The Startline - how to be a drag racer
How to begin life as a drag racer
Going to a Run What You Brung - held at Pod on numerous weekends throughout the year - will help test your car's performance. You can see what your reaction time is, and what your average finish time is. This will help you decide what class to enter for as they all have different maximum times. Once you've decided on this, you need to apply for a racing licence, which you can get from the Motor Sports Association. There are different degrees of license, the minimum being Non-Race National B which is £34. It's also a good idea to register your car with the Santa Pod racers club, and to look into getting car insurance which will cover competitive driving (specialist racing insurance for example).
Your car needs to be chassis teched, which will ensure it's safe to run on the quarter mile. This only really applies if you're intending to run times of quicker than 9.99. go along to one of the tech days at Pod, and they'll tech your car. If it passes you'll need to pay £45 for a chassis sticker which will deem it fit to race. It's sort of like a high-speed MOT!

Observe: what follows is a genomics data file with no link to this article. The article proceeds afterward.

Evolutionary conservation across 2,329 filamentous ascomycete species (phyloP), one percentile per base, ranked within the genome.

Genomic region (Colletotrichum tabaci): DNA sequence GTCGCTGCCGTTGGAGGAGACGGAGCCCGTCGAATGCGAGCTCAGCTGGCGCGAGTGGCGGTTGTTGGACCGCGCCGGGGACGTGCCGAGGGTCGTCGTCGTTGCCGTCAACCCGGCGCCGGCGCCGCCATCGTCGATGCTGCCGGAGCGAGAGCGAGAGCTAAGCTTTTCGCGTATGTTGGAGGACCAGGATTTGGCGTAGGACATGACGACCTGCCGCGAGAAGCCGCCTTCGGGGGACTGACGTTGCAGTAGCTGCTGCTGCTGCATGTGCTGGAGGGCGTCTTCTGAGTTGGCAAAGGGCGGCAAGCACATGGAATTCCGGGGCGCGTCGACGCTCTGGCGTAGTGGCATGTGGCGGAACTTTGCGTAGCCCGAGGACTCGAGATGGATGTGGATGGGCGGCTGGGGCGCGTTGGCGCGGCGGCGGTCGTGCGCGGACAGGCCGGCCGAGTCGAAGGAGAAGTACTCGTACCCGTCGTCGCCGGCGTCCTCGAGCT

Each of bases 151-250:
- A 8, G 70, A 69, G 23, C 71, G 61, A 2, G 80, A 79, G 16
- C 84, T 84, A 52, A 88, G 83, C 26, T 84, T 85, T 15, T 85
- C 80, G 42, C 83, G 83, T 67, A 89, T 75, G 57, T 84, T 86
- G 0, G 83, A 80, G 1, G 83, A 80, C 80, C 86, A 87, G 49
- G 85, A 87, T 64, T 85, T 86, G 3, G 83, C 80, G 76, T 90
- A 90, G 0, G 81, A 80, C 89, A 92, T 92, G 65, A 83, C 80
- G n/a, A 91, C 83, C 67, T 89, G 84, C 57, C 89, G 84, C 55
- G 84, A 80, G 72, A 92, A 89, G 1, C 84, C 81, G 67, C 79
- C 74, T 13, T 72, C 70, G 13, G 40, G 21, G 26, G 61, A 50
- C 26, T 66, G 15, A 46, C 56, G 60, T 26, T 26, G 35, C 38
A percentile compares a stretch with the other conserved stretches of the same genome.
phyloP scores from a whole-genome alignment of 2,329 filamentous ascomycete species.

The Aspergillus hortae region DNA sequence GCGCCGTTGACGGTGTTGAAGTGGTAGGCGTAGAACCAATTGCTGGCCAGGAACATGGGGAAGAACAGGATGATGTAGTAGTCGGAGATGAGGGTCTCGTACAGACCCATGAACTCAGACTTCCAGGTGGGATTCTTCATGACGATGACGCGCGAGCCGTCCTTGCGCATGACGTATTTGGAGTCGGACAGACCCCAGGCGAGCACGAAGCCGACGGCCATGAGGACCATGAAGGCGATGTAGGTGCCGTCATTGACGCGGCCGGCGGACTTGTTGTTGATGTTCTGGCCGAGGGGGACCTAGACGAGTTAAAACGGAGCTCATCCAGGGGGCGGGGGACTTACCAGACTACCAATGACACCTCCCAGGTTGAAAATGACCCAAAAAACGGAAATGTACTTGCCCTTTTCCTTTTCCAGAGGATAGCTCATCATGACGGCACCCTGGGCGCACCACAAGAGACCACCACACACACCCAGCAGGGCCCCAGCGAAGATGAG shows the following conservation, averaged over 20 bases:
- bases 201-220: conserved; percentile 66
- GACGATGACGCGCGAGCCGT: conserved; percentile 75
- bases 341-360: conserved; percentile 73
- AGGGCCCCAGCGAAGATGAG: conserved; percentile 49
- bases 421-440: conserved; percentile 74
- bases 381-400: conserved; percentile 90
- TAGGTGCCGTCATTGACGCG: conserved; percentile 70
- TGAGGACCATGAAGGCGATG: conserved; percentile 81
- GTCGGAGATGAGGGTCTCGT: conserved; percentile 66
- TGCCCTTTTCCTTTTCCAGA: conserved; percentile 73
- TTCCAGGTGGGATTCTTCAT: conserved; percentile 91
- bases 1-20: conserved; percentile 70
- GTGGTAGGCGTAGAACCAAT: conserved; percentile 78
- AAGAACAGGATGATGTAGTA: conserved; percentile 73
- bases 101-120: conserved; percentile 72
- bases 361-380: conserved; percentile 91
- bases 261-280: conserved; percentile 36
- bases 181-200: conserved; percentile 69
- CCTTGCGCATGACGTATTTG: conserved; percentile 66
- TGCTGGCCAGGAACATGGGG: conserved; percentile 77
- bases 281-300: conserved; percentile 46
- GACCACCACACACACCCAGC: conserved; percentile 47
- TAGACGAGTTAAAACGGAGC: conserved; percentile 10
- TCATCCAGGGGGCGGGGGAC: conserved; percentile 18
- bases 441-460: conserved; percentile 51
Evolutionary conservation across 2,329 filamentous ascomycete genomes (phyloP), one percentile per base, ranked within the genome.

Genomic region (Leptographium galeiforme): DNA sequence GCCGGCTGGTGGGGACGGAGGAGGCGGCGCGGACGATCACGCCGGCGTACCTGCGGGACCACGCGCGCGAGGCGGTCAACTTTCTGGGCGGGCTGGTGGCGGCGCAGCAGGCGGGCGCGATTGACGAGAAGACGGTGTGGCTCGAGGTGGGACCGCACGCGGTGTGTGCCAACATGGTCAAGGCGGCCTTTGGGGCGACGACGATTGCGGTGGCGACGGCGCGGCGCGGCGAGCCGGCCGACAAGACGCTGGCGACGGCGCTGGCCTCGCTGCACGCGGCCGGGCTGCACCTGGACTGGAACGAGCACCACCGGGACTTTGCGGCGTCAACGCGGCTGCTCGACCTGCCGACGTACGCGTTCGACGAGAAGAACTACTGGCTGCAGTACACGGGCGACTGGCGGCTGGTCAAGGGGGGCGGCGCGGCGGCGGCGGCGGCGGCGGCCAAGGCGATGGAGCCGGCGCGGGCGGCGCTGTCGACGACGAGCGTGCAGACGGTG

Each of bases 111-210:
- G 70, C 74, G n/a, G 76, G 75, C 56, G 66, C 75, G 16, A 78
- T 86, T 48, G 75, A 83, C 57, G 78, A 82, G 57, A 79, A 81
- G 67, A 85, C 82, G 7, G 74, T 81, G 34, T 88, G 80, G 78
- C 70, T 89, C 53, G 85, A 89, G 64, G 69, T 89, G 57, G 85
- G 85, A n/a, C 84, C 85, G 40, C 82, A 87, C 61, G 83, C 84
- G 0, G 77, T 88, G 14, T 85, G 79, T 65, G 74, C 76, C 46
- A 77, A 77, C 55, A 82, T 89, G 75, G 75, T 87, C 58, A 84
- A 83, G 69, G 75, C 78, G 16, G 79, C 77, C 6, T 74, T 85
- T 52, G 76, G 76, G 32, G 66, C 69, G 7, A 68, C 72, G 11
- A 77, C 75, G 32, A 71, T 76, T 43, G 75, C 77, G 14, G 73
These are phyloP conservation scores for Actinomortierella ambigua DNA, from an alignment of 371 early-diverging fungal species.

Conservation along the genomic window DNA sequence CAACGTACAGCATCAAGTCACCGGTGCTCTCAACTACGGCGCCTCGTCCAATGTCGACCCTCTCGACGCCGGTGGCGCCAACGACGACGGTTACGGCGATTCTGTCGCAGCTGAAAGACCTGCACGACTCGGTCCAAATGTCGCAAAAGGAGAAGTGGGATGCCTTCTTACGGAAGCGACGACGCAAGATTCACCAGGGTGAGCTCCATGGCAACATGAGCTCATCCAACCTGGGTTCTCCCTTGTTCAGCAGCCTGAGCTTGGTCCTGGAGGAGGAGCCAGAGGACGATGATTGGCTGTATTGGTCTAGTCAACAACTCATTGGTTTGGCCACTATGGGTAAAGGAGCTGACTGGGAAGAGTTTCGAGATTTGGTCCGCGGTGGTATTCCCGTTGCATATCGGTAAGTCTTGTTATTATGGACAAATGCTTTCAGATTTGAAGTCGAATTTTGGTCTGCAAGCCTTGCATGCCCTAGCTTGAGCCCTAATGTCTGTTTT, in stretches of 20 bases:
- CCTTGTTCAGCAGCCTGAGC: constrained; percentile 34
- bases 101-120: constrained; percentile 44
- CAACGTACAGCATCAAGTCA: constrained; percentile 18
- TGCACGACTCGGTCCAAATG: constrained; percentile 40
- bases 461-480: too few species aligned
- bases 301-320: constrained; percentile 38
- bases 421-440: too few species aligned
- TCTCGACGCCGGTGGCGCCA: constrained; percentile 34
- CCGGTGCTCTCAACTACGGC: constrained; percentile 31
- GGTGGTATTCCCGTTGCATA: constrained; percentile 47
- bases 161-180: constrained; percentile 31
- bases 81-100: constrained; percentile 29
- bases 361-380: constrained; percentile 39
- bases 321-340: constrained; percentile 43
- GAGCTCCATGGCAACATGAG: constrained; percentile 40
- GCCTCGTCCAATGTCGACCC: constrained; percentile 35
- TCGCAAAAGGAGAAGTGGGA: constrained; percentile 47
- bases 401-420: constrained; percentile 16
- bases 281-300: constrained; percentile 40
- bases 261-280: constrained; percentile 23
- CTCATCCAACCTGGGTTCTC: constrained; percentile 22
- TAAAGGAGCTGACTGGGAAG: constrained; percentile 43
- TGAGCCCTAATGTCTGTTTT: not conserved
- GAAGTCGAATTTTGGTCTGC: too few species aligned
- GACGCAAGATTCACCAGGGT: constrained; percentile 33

If you registered with the Santa Pod racers club you will have received a racers pack detailing all the equipment and clothing you'll need to enter any race event, so once you have all that, you can begin applying for entry. Look on the Santa Pod website for their entry forms, and post them off along with the correct entry fee. Make sure you apply before the closing date! If you send an SAE they'll post your tickets to you, if not they'll be at the gate ready for you to collect on arrival.
Whet you get to the raceway, head to the pit area where you'll be met by a pit marshall who'll show you where to leave your car. First thing to do on race day is sign up as the racer and also sign in any crew members. This will give you all startline passes and get your scrutineering slip stamped. This needs to be shown to a scrutineer before the racing begins, who will check over your car for safety, brakes and steering etc. Once your car has passed this, you can return to the pits and wait for your class call-up.
The first time you race you need to do what's called an 'observed run' and have your new licence signed. An observed run is a burnout, if needed, and a 60ft launch, then a burnout with an 1/8 mile pass, and finally a burnout and full 1/4 mile pass. The full pass meeds to be within the ET (elapsed times) for your chosen class. Once you've done these runs to the Race Director's satisfaction he'll sign your licence and you can then compete.
I've been talking about cars throughout this, as that's what my main focus is, but it's very similar for bikes too. The only difference is who you get your licence from - for bikes you need to apply to the Auto Cycle Union instead of the MSA.
The jet car Fireforce 1 at Flame and Thunder 2006 - this doesn't usually happen!
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